You will remember what your father forgot - Tony.
And that, my friends, is all that remains of my original blog entry.
I published my finished-blog for this earlier today, and then - as usually happens with blogger - noticed the spacing/ formatting came out completely (and inexplicably) differently than how it looked in edit-mode. So, I went in to tidy things up, somehow hit "revert to draft," then as I tried to ctrl-Z backwards, it erased the entire blog, then auto-saved before I could do anything else.
I tried a bunch of different things to recover it, but to no avail. Seems to be gone forever. After whimpering helplessly for about twenty minutes, (the horror of all those hours of work receding into oblivion was perhaps the worst, though replacing that hard-won sense of "job well done"ness with the blank-screen of blogger-glitch was a close second) I posted a s.o.s. to the Google Groups board; maybe someone can tell me how to find it.
If so, well, see you then. But, to hang all my hopes on that is too much, so I'm just going to move on.
Rather than attempt to re-create it - because I think the attempt would be so discouraging that I'd give up the entire King's Highway project altogether - I can only say... well, I guess the Overlook got this one. Subsumed into the unholy terror of Room 217, or something. Add "King's Highway pt. 49" to the scrapbook in the boiler room.
(If it was the film, I'd say "Add me to the picture of the July 4th Ball at the end," but since that doesn't appear in the novel, it wouldn't be jake to mention here.)
I thought about trying to piece it all back together from my notes, but... it's just too much. Not only time-wise, but emotional-investment-wise. Also, I rarely keep my handwritten notes once I start saving the blog-in-question to Blogger, so I don't even have the particular passages from the text that I marked as noteworthy, nor my general outline. Too bad.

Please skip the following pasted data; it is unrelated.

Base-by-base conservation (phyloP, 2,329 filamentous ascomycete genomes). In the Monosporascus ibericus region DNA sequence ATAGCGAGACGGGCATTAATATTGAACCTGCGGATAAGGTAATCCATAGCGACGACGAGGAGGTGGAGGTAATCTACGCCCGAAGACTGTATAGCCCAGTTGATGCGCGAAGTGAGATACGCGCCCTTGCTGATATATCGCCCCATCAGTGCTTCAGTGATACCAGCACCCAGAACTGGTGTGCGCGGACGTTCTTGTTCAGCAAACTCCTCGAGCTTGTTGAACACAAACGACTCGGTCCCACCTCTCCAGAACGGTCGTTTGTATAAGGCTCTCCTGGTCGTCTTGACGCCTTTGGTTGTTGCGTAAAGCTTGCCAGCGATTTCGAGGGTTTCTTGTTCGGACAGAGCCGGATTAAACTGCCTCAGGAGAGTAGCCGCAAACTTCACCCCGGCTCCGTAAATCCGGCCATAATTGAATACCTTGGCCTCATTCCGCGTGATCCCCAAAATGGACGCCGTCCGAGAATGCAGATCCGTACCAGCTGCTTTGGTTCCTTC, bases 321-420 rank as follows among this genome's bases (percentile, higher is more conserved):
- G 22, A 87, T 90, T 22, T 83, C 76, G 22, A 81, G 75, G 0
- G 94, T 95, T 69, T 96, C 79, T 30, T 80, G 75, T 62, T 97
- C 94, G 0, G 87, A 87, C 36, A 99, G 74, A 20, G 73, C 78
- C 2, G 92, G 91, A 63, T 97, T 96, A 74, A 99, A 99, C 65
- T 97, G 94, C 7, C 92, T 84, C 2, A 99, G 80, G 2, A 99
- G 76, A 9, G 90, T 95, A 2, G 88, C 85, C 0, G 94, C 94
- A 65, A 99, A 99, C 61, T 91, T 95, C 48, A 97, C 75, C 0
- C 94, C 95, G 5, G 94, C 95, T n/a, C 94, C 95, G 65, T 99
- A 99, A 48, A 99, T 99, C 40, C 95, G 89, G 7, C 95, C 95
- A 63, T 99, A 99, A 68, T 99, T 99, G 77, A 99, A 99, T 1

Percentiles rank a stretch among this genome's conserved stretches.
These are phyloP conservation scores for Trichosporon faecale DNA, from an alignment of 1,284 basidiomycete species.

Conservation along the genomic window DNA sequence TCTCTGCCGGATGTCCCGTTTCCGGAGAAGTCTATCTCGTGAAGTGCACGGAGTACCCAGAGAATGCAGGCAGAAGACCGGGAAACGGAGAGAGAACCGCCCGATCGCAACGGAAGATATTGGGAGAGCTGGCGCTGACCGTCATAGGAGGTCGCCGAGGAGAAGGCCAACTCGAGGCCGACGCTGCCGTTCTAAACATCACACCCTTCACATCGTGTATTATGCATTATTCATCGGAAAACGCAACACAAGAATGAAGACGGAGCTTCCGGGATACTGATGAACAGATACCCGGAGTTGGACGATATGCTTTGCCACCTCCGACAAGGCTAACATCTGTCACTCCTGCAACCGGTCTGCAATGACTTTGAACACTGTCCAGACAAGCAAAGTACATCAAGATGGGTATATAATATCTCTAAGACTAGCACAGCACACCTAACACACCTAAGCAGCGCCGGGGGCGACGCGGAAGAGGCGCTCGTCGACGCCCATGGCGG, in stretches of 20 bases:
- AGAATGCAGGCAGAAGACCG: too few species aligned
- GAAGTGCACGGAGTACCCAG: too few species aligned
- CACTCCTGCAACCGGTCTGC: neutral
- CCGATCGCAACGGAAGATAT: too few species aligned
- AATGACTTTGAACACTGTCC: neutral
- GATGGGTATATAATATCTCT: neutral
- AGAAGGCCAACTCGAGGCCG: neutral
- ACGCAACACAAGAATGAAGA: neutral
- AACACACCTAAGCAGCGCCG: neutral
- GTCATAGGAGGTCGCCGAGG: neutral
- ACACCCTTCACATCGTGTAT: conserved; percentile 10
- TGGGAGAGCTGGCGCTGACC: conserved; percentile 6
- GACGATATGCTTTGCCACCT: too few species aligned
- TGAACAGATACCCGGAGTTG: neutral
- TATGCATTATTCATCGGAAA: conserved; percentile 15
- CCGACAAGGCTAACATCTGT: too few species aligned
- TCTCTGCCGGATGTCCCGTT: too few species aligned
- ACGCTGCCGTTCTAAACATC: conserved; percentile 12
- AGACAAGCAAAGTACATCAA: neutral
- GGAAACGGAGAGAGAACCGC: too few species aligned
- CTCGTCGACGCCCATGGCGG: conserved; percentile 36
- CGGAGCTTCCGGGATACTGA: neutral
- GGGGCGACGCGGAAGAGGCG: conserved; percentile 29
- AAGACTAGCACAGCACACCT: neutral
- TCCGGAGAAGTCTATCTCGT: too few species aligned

Here's a laundry list of what I remember, but it of course is not the same: I wrote about child abuse, cultural-colonization of adult over child a la Inventing the Child by Zornado, Disney, and Grimm's Fairy Tales, the Torrance family drama as classic dark mythology/ perfect symbolic representation of America in the 20th century, and what I considered a pretty good argument for The Shining as King's best novel. I talked briefly on the forthcoming Doctor Sleep and King's relationship with the book, then and now, how he psychoanalyzes himself and externalizes his fears in print, what it means to tell this tale when you're a young man with small children vs. as a grandfather with his own boiler-in-the-basement well-tempered and trials endured/ bested.
I focused only on the novel. The film will be next time; that one is still saved, thankfully, just got to finish it. If that one gets erased, I will take this as proof of the hotel not wanting me to write about it. Anyway, I didn't like how every review of the book I read mentioned the film. Understandable, of course, but I wanted to write one focusing only on the book.
Anyway, the labels - slim as they are - still exist from the lost version, and here now are the pics I used, robbed of context and caption, but as a mysterious road-map to a world taken unfairly from us. Look at them as the King's Highway equivalent "Croatoan" written in the trees. RIP, entry 49, Lost At Sea.
|If the blog-gods be willing, Stanley Kubrick's The Shining|